Indebtedness is, increasingly, not an affliction of only the poor.

As living expenses rise faster than household income, more higher-income earners are struggling with debt and debt repayment, according to a study by personal insolvency firm Hoyes, Michalos & Associates released Monday.

In 2019, average household expenses, which include housing, food and transportation costs, grew by 6.4 per cent. Meanwhile, average household income rose 5.5 per cent.

“People are not getting a raise of this magnitude,” Doug Hoyes, licensed insolvency trustee at Hoyes, Michalos & Associates said in a press release Monday.

“What is happening is that more prosperous households are now reaching the breaking point and tipping into insolvency.”

Hoyes, Michalos & Associates reviewed details of 5,800 personal insolvencies in Ontario that were filed with its firm between January 1, 2019 and December 31, 2019 for their study.

The average indebted Ontarian had $264 available in monthly funds to repay debts in 2019, down from $273 the year before, according to the study. At the same time, average consumer debt loads increased 1.9 per cent last year to $58,923, higher than the average of $57,840 for the previous year.

That means the average debtor has fewer funds available to meet debt obligations, the study states.

But the study also notes that insolvencies still mostly affect “moderate-income earners.” Last year, 77 per cent of debtors had household incomes of $4,000 per month, or less. However, that represents a decline from 80 per cent in 2018. The median household income of the average debtor in 2019 was $2,883 a month, or 5.8 per cent higher than the median household income of $2,726 in 2018.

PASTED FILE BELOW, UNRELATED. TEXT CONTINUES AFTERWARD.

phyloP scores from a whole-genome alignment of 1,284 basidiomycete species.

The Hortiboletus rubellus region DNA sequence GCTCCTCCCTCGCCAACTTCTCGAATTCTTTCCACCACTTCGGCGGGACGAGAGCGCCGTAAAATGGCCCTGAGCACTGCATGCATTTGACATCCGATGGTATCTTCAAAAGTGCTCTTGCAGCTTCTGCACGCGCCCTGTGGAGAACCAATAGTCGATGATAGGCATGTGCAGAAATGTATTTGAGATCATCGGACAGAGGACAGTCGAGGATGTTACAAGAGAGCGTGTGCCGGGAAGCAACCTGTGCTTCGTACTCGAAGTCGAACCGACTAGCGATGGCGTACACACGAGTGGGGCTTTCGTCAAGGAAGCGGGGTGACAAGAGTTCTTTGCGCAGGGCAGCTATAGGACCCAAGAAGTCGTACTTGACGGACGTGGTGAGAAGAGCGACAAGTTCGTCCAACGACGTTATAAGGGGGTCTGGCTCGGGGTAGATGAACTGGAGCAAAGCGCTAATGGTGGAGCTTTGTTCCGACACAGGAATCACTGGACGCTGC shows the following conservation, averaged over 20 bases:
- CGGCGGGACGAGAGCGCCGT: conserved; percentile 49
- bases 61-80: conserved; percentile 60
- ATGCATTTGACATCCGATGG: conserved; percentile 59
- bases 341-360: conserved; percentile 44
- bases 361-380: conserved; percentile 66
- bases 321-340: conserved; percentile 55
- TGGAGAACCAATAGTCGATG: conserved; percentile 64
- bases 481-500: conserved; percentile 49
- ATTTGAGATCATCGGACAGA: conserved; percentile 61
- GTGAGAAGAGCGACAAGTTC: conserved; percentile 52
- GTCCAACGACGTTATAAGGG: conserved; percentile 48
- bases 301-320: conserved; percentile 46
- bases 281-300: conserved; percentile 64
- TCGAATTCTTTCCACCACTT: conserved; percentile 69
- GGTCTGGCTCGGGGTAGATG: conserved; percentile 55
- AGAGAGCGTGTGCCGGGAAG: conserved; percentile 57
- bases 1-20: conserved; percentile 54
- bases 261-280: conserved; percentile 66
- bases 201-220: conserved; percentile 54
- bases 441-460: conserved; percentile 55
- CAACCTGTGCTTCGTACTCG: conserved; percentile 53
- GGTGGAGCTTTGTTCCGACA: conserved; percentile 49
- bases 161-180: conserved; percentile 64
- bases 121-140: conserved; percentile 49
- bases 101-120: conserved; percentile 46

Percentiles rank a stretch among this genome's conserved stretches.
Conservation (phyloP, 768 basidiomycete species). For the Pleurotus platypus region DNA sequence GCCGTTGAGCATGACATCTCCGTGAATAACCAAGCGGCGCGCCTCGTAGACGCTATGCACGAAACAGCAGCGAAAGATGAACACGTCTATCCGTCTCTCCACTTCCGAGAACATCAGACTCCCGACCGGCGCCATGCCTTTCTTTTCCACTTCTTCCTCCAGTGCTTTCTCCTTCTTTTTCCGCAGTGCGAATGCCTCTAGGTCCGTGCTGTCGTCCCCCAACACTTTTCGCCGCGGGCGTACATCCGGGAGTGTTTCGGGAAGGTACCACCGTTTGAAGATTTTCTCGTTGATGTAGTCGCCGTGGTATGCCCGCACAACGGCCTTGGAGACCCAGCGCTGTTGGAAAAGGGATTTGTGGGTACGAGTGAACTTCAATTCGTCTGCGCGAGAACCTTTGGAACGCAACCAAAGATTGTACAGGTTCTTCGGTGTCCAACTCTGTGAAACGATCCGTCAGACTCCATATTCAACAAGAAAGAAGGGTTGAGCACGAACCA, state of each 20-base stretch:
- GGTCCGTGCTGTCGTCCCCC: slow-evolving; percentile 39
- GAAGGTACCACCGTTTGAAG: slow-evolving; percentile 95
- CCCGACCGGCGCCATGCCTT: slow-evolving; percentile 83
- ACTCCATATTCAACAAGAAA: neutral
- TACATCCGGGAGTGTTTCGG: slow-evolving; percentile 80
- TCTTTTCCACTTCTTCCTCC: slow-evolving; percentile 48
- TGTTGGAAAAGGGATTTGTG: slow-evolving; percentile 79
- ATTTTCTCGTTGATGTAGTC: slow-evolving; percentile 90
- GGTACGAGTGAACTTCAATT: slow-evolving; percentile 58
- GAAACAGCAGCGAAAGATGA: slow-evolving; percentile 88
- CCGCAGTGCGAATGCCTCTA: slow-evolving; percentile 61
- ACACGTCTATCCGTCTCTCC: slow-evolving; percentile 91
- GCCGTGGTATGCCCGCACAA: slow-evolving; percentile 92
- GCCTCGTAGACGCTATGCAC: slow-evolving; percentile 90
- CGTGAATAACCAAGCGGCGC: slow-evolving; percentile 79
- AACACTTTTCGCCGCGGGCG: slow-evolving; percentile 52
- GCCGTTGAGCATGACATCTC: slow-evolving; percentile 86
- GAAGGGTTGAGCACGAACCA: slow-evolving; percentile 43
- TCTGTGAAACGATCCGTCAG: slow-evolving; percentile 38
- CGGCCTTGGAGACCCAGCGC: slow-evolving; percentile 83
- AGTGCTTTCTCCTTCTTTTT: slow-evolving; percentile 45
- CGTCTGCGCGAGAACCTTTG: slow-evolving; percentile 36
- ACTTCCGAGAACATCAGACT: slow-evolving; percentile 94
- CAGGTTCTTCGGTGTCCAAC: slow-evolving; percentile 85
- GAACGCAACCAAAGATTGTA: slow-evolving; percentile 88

In other words, debt is still largely the domain of lower- and middle-income Ontarians, but it is increasingly affecting more-prosperous households, as well.

The study also found that the average indebted person in Ontario is getting younger. In 2019, the average age of a debtor declined by almost 8.5 months, the lowest level since the study began in 2011. Those under the age of 40 now account for almost half, or 47.1 per cent, of all insolvencies.

To make matters worse, people are taking on more expensive and riskier types of debt, according to the study.

In particular, payday loans, known for their exorbitant interest rates, have become increasingly in vogue, outpacing credit cards in 2019 as the main driver of consumer insolvencies.

Last year, 39 per cent of debtors carried at least one loan from a high-cost payday lender. That compares to 37 per cent in 2018.

“Not only is the overindebted consumer struggling to pay everyday expenses, but his credit profile has worsened, increasing his servicing costs,” Hoyes said.